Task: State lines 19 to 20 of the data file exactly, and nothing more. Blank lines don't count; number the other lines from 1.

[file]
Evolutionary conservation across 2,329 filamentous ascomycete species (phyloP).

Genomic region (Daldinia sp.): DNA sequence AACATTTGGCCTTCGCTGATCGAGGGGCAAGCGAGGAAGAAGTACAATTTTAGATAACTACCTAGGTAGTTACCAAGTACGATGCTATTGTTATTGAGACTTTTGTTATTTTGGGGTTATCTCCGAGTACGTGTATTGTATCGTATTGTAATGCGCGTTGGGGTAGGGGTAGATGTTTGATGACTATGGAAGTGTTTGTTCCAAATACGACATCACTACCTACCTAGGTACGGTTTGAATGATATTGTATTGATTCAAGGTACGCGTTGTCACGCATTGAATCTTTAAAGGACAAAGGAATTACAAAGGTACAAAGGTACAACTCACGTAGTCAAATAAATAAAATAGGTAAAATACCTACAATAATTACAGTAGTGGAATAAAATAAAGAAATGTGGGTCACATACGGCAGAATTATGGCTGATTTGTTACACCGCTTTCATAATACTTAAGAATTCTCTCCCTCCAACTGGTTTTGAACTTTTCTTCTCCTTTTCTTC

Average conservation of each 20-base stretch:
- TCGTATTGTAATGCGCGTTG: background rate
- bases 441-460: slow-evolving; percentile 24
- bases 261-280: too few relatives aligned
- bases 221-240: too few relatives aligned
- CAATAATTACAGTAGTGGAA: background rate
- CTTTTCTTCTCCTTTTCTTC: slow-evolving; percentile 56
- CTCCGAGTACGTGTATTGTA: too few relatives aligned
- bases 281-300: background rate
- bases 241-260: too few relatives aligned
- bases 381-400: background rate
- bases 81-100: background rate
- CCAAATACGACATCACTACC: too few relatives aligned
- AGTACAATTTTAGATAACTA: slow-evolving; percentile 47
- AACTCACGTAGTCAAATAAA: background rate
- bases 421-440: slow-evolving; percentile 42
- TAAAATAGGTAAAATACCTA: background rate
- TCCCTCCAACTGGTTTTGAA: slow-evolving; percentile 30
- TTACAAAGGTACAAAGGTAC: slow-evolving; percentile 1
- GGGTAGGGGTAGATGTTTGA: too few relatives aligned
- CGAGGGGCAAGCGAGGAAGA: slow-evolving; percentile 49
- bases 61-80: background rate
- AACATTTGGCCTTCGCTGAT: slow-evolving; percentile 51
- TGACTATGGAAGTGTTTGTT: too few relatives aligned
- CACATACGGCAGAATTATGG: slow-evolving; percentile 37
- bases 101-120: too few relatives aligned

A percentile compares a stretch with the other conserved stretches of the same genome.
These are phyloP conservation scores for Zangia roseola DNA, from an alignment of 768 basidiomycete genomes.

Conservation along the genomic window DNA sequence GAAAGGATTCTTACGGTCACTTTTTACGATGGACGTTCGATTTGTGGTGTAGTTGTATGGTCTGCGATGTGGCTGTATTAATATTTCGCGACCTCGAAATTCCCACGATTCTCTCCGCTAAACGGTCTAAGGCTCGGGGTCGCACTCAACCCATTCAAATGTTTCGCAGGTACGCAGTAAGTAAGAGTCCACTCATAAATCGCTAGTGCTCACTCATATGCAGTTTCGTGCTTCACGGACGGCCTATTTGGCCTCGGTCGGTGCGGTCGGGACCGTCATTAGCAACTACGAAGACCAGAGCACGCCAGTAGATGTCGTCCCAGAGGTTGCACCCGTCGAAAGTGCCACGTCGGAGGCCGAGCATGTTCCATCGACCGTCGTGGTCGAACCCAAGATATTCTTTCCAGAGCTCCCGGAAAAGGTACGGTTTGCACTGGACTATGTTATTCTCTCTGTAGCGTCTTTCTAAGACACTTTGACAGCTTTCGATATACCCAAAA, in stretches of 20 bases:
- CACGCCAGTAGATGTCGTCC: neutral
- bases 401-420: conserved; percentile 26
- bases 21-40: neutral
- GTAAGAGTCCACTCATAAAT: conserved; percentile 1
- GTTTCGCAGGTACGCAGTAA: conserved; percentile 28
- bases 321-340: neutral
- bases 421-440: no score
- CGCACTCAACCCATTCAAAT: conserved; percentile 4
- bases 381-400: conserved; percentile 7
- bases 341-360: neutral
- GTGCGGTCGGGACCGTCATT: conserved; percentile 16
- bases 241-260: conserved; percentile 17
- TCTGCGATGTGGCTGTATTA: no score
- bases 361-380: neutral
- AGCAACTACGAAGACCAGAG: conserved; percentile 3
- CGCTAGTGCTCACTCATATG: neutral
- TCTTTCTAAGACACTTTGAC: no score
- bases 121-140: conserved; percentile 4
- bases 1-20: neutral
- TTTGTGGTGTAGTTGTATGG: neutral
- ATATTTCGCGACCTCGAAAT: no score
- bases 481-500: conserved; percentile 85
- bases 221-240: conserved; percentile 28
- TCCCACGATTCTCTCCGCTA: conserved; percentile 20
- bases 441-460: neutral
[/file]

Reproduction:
- TAAAATAGGTAAAATACCTA: background rate
- TCCCTCCAACTGGTTTTGAA: slow-evolving; percentile 30